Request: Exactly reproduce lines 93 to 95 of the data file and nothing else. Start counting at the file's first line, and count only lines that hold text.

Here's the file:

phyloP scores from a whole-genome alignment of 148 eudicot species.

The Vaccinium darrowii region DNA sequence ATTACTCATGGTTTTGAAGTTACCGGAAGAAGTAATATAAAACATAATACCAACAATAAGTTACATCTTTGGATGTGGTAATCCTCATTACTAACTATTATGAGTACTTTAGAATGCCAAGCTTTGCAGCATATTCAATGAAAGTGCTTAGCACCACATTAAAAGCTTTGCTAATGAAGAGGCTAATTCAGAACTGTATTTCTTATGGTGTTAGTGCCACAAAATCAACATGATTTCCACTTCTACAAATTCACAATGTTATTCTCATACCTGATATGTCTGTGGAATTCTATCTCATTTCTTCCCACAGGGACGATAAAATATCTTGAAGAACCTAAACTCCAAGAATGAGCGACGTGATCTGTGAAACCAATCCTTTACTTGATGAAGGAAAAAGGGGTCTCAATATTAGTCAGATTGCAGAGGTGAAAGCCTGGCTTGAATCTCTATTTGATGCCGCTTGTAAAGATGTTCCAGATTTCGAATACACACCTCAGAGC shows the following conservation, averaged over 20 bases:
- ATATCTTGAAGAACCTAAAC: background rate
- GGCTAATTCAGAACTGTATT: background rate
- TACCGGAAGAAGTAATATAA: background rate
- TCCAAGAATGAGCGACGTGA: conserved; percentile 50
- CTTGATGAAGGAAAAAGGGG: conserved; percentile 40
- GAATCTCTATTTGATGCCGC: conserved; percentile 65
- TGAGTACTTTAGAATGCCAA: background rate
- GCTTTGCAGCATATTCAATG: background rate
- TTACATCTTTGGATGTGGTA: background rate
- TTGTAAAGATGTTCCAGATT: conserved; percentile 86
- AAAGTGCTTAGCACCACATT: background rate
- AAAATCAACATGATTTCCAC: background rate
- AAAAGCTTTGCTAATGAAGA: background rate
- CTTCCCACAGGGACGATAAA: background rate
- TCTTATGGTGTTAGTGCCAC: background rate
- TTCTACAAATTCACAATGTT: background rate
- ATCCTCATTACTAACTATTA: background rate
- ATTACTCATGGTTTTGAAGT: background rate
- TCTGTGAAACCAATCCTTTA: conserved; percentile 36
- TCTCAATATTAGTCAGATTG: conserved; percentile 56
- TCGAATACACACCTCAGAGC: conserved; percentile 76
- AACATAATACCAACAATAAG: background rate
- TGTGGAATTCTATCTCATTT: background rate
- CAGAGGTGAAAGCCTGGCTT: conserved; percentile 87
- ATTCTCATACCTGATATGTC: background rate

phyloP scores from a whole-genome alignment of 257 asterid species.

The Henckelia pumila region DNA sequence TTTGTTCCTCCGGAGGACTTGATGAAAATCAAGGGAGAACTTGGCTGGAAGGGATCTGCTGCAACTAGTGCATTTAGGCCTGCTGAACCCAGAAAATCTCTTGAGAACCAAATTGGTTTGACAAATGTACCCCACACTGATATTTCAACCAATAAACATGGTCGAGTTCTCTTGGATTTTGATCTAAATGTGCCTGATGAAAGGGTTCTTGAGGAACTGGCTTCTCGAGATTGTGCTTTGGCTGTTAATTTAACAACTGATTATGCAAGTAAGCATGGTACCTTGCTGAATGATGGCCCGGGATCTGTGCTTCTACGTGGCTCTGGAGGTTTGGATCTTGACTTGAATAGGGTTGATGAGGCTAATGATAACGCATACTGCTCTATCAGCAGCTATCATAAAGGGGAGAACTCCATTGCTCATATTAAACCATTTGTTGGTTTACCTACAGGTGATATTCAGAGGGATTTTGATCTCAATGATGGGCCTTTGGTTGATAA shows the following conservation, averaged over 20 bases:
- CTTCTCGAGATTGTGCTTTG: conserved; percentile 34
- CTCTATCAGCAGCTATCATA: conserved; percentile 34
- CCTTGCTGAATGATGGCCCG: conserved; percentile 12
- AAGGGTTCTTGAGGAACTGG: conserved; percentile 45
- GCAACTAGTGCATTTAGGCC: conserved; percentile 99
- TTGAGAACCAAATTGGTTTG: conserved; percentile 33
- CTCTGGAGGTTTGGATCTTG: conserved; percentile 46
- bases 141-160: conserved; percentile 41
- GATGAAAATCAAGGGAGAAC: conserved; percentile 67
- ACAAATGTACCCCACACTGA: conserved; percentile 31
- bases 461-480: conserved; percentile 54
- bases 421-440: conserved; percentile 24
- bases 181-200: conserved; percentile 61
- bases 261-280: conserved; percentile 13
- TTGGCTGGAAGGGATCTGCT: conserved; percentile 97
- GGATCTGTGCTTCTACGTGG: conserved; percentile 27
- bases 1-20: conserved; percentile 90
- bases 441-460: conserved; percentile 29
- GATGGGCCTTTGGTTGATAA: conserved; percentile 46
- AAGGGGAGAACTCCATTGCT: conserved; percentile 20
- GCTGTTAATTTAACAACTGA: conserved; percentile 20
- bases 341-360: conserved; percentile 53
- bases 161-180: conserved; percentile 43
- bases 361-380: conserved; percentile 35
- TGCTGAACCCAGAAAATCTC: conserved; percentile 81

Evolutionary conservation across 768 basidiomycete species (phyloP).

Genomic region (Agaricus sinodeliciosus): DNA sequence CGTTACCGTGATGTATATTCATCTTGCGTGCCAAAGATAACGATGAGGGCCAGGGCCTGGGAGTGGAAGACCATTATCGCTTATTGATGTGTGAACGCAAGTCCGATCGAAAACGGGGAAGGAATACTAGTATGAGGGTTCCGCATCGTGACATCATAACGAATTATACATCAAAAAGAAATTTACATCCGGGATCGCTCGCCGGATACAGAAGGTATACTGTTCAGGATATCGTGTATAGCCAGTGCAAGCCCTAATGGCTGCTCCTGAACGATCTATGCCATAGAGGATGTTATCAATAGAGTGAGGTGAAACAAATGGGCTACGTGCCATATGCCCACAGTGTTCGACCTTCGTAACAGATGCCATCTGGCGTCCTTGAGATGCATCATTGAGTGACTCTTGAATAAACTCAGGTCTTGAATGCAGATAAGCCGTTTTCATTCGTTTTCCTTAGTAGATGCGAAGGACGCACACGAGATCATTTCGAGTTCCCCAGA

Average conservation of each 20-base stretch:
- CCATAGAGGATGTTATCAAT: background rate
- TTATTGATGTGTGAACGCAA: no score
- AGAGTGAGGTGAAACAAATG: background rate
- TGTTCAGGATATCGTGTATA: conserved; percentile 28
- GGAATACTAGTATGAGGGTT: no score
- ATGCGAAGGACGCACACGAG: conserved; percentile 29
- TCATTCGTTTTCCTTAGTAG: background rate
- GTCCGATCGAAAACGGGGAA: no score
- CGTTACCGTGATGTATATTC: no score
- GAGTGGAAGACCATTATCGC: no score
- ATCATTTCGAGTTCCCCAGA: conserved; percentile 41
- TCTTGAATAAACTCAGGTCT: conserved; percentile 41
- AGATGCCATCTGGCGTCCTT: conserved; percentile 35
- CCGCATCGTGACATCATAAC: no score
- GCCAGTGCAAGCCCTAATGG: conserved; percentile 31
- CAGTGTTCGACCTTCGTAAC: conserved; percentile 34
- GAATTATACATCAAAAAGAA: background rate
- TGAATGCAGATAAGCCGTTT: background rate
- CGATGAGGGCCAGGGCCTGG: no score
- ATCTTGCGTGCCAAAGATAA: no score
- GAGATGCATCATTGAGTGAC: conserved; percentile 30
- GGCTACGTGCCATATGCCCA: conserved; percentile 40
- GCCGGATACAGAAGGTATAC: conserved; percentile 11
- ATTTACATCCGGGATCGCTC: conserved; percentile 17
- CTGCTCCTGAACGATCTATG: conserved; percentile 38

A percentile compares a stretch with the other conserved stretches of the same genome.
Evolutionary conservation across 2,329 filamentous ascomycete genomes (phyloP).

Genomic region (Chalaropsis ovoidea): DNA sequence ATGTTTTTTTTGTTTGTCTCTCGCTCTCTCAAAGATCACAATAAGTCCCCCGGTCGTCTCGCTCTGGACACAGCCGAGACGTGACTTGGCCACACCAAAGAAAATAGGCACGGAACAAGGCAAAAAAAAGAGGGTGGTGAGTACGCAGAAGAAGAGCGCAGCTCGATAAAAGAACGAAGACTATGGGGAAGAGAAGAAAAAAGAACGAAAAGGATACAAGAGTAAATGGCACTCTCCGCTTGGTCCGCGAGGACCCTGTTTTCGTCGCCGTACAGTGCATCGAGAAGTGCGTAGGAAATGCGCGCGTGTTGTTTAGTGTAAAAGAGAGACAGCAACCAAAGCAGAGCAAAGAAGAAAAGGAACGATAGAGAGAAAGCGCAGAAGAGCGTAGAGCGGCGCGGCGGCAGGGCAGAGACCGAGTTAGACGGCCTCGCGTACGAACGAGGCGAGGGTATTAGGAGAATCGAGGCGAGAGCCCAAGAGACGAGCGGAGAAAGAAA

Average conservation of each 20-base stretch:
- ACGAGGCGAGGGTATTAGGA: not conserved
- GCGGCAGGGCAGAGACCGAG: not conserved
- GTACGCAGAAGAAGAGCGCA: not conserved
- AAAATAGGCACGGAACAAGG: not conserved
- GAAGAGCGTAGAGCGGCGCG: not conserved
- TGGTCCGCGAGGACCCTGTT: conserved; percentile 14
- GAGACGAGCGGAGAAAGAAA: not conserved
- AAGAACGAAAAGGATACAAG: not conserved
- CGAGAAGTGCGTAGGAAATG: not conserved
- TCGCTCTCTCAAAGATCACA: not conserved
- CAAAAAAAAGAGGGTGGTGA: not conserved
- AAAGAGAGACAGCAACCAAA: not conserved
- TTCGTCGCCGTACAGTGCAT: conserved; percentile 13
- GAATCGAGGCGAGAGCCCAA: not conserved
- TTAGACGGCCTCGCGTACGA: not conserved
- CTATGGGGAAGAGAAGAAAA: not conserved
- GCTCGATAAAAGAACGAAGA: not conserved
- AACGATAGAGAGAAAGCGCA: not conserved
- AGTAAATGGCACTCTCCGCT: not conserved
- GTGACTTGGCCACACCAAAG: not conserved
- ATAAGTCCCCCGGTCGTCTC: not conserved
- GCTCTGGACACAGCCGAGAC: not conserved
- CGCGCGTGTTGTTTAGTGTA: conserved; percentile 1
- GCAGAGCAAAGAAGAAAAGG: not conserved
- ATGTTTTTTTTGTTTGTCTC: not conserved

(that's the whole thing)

- GAGACGAGCGGAGAAAGAAA: not conserved
- AAGAACGAAAAGGATACAAG: not conserved
- CGAGAAGTGCGTAGGAAATG: not conserved